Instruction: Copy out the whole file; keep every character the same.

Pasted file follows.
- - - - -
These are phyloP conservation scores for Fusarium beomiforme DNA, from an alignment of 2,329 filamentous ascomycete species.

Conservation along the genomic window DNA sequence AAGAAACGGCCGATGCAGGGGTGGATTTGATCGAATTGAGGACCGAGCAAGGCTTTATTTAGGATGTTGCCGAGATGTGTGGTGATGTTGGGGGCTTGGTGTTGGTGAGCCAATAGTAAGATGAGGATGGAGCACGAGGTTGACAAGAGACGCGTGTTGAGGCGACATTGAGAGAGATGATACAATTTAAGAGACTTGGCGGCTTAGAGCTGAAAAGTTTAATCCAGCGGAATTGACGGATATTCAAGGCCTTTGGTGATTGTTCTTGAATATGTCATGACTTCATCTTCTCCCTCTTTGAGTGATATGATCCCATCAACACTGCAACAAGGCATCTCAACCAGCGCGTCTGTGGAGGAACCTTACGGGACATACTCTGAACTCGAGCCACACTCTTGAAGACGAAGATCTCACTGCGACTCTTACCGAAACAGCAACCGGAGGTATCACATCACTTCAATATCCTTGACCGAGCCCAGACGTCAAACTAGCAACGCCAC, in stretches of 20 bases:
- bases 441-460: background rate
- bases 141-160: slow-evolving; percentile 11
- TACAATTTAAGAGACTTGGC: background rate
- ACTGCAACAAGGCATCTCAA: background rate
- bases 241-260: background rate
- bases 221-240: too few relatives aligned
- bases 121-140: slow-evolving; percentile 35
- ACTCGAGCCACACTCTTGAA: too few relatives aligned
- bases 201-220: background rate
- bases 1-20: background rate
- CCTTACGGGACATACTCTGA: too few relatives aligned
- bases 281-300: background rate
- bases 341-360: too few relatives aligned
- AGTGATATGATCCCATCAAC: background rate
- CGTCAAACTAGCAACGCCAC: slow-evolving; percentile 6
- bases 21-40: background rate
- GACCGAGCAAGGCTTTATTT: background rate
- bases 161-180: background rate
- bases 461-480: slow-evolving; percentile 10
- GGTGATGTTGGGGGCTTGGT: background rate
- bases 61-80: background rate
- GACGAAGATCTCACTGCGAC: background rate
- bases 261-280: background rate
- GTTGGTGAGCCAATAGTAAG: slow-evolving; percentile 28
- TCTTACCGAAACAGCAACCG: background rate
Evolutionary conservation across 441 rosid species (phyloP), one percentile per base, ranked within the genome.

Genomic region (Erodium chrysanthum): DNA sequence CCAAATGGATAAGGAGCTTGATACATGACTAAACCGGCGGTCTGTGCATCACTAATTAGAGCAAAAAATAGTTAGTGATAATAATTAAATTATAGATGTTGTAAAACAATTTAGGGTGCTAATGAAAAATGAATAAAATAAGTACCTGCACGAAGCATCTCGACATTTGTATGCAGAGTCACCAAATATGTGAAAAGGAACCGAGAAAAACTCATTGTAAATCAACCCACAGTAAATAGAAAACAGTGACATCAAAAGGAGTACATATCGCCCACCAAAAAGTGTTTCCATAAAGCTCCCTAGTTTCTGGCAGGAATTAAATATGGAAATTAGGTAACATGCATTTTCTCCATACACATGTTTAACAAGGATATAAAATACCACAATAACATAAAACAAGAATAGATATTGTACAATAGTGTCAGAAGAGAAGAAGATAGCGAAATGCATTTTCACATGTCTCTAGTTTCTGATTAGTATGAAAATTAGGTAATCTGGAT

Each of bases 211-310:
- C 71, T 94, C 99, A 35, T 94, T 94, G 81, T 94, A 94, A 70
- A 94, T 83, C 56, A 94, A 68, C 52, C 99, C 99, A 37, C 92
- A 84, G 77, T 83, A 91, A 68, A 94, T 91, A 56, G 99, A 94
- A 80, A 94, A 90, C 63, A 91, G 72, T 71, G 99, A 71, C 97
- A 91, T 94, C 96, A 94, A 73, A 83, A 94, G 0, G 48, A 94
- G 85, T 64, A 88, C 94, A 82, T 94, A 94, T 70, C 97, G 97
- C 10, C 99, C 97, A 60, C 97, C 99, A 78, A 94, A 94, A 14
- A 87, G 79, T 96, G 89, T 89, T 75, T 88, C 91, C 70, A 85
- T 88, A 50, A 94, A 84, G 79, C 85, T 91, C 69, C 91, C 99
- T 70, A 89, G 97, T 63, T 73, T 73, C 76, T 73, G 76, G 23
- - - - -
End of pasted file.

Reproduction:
These are phyloP conservation scores for Fusarium beomiforme DNA, from an alignment of 2,329 filamentous ascomycete species.

Conservation along the genomic window DNA sequence AAGAAACGGCCGATGCAGGGGTGGATTTGATCGAATTGAGGACCGAGCAAGGCTTTATTTAGGATGTTGCCGAGATGTGTGGTGATGTTGGGGGCTTGGTGTTGGTGAGCCAATAGTAAGATGAGGATGGAGCACGAGGTTGACAAGAGACGCGTGTTGAGGCGACATTGAGAGAGATGATACAATTTAAGAGACTTGGCGGCTTAGAGCTGAAAAGTTTAATCCAGCGGAATTGACGGATATTCAAGGCCTTTGGTGATTGTTCTTGAATATGTCATGACTTCATCTTCTCCCTCTTTGAGTGATATGATCCCATCAACACTGCAACAAGGCATCTCAACCAGCGCGTCTGTGGAGGAACCTTACGGGACATACTCTGAACTCGAGCCACACTCTTGAAGACGAAGATCTCACTGCGACTCTTACCGAAACAGCAACCGGAGGTATCACATCACTTCAATATCCTTGACCGAGCCCAGACGTCAAACTAGCAACGCCAC, in stretches of 20 bases:
- bases 441-460: background rate
- bases 141-160: slow-evolving; percentile 11
- TACAATTTAAGAGACTTGGC: background rate
- ACTGCAACAAGGCATCTCAA: background rate
- bases 241-260: background rate
- bases 221-240: too few relatives aligned
- bases 121-140: slow-evolving; percentile 35
- ACTCGAGCCACACTCTTGAA: too few relatives aligned
- bases 201-220: background rate
- bases 1-20: background rate
- CCTTACGGGACATACTCTGA: too few relatives aligned
- bases 281-300: background rate
- bases 341-360: too few relatives aligned
- AGTGATATGATCCCATCAAC: background rate
- CGTCAAACTAGCAACGCCAC: slow-evolving; percentile 6
- bases 21-40: background rate
- GACCGAGCAAGGCTTTATTT: background rate
- bases 161-180: background rate
- bases 461-480: slow-evolving; percentile 10
- GGTGATGTTGGGGGCTTGGT: background rate
- bases 61-80: background rate
- GACGAAGATCTCACTGCGAC: background rate
- bases 261-280: background rate
- GTTGGTGAGCCAATAGTAAG: slow-evolving; percentile 28
- TCTTACCGAAACAGCAACCG: background rate
Evolutionary conservation across 441 rosid species (phyloP), one percentile per base, ranked within the genome.

Genomic region (Erodium chrysanthum): DNA sequence CCAAATGGATAAGGAGCTTGATACATGACTAAACCGGCGGTCTGTGCATCACTAATTAGAGCAAAAAATAGTTAGTGATAATAATTAAATTATAGATGTTGTAAAACAATTTAGGGTGCTAATGAAAAATGAATAAAATAAGTACCTGCACGAAGCATCTCGACATTTGTATGCAGAGTCACCAAATATGTGAAAAGGAACCGAGAAAAACTCATTGTAAATCAACCCACAGTAAATAGAAAACAGTGACATCAAAAGGAGTACATATCGCCCACCAAAAAGTGTTTCCATAAAGCTCCCTAGTTTCTGGCAGGAATTAAATATGGAAATTAGGTAACATGCATTTTCTCCATACACATGTTTAACAAGGATATAAAATACCACAATAACATAAAACAAGAATAGATATTGTACAATAGTGTCAGAAGAGAAGAAGATAGCGAAATGCATTTTCACATGTCTCTAGTTTCTGATTAGTATGAAAATTAGGTAATCTGGAT

Each of bases 211-310:
- C 71, T 94, C 99, A 35, T 94, T 94, G 81, T 94, A 94, A 70
- A 94, T 83, C 56, A 94, A 68, C 52, C 99, C 99, A 37, C 92
- A 84, G 77, T 83, A 91, A 68, A 94, T 91, A 56, G 99, A 94
- A 80, A 94, A 90, C 63, A 91, G 72, T 71, G 99, A 71, C 97
- A 91, T 94, C 96, A 94, A 73, A 83, A 94, G 0, G 48, A 94
- G 85, T 64, A 88, C 94, A 82, T 94, A 94, T 70, C 97, G 97
- C 10, C 99, C 97, A 60, C 97, C 99, A 78, A 94, A 94, A 14
- A 87, G 79, T 96, G 89, T 89, T 75, T 88, C 91, C 70, A 85
- T 88, A 50, A 94, A 84, G 79, C 85, T 91, C 69, C 91, C 99
- T 70, A 89, G 97, T 63, T 73, T 73, C 76, T 73, G 76, G 23